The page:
A Checklist of Issues for Your Divorce Agreement Discussions

Posted by on Jul 9, 2015 in Blog, Divorce | Comments Off on A Checklist of Issues for Your Divorce Agreement Discussions

A Checklist of Issues for Your Divorce Agreement Discussions

A Checklist of Issues for Your Divorce Agreement Discussions

As with many things in life, proper planning is key when thinking about divorce. This article is directed to those of you who have either started discussing divorce with your spouse or are thinking about having such a discussion.

Many times prospective clients come to us with the following statement "we have reached an agreement." More often than not we find that while the major issues were discussed, there are a host of other issues that were not discussed. The details are important, especially to avoid issues down the road when certain matters are ignored in your divorce agreement.

With that in mind, here is a list of issues that you may want to consider when discussing divorce with your spouse. The issues are being presented in an outline fashion. Explanations for many of these issues can be found in other articles. Some of these issues will not be applicable to your particular case. To be clear, this list does not address every possible issue and situation but represents issues that are commonly seen in divorce agreements.

I.          Custody & Parenting Time

A.        Custody

i.          What is the legal custody designation

ii.         What is the physical custody designation

B.        Parenting Time

i.          What is the parenting time schedule during school

ii.         What is the parenting time schedule during summer

iii.        What is the holiday, special day and school vacation schedule

iv.        Vacations

v.         Transportation between homes

vi.        Communication & access to the children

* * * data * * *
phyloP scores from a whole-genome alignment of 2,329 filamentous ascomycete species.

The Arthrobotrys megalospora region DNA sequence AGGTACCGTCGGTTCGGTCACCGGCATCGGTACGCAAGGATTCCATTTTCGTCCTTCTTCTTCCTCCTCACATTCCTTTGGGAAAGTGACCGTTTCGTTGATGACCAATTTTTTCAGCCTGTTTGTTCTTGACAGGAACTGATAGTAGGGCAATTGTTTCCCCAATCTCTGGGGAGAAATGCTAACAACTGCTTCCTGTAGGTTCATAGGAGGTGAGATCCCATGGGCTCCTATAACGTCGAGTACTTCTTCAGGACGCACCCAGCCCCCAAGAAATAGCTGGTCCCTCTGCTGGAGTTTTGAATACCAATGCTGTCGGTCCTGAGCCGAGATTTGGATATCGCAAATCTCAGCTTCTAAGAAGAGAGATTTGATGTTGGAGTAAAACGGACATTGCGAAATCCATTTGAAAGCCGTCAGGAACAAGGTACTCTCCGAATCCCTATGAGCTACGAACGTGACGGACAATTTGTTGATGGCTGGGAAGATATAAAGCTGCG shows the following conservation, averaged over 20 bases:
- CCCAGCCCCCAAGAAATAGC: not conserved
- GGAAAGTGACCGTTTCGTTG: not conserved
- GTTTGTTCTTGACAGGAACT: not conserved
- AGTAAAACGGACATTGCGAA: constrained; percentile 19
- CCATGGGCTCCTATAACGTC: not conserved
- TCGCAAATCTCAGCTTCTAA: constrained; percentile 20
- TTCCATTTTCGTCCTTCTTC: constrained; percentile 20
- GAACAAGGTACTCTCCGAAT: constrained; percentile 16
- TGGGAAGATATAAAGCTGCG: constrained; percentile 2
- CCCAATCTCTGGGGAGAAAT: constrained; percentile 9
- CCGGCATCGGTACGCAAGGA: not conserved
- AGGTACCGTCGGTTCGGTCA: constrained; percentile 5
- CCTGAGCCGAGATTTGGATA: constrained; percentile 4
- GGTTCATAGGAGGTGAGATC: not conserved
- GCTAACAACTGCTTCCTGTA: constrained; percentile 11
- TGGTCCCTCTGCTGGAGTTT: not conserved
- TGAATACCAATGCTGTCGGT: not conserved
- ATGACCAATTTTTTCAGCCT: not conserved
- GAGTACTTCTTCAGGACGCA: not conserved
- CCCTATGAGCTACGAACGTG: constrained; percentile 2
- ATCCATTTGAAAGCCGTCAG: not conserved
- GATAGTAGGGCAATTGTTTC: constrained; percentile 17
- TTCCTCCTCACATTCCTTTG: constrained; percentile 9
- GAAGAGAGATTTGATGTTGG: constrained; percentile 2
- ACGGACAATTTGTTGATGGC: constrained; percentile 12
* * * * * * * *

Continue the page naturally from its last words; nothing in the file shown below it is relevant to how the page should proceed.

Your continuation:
II.        Support

A.        Alimony

i.          How much and for how long

ii.         How is it to be paid

iii.        When does it commence

iv.        What are the income levels utilized for calculating

B.        Child Support

i.          How much

ii.         How is to be paid

iii.        When does it commence

iv.        What are the income levels utilized for calculating

v.         Are there special expenses to consider

vi.        Planning for college

C.        Medical Insurance & Expenses

i.          Who is maintaining and paying for child’s insurance

ii.         Spouses need to have separate policies upon divorce

iii.        How are unreimbursed medical bills being paid

D.        Life Insurance

i.          Who is required to maintain insurance

ii.         What is the death benefit

iii.        Who is the beneficiary

iv.        Will proof of coverage be provided

E.        Tax Returns

i.          How are you filing income tax returns

ii.         How are refunds and/or deficiencies to be addressed

iii.        Who is claiming the children as dependency exemption

iv.        Who is claiming what deductions

III.       Equitable Distribution

A.        Real Property

i.          If a property is to be sold:

a.         What realtor is going to be utilized

b.         Who is going to reside in the property until sold

c.         What if there are necessary repairs to address

d.         How are expenses to be paid until the property is sold

e.         What is being paid from the sale

f.          How are net sale proceeds to be divided

ii.         If one party is retaining the property: